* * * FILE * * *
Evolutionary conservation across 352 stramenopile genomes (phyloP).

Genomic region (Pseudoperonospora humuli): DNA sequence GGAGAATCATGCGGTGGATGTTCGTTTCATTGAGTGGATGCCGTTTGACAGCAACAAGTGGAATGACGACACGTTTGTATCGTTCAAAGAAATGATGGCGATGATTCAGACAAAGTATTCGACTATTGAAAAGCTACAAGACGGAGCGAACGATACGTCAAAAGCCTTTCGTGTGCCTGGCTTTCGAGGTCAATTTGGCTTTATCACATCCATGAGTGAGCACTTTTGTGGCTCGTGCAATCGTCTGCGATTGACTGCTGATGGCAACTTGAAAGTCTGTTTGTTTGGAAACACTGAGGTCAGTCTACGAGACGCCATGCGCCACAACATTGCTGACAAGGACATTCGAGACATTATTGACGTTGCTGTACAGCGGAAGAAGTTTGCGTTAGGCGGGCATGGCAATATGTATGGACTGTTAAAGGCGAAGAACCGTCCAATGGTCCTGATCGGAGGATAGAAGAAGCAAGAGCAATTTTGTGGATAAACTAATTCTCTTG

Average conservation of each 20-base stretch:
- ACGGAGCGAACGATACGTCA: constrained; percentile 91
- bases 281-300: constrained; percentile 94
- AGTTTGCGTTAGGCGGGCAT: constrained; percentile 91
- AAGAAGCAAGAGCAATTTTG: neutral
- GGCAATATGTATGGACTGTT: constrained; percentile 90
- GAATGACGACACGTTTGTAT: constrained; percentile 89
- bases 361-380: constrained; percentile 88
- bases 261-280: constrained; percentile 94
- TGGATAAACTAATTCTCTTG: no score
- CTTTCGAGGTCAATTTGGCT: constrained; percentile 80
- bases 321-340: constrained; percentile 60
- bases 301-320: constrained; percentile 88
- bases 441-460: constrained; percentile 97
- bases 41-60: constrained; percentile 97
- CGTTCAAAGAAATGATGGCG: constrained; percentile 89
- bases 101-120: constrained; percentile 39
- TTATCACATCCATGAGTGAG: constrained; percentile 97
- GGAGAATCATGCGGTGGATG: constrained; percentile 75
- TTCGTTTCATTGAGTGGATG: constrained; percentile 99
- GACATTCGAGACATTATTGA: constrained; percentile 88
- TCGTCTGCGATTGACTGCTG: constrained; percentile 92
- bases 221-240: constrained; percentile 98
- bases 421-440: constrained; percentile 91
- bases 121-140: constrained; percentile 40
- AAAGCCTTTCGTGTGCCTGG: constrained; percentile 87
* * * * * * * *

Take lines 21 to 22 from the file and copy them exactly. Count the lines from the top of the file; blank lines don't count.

- GGAGAATCATGCGGTGGATG: constrained; percentile 75
- TTCGTTTCATTGAGTGGATG: constrained; percentile 99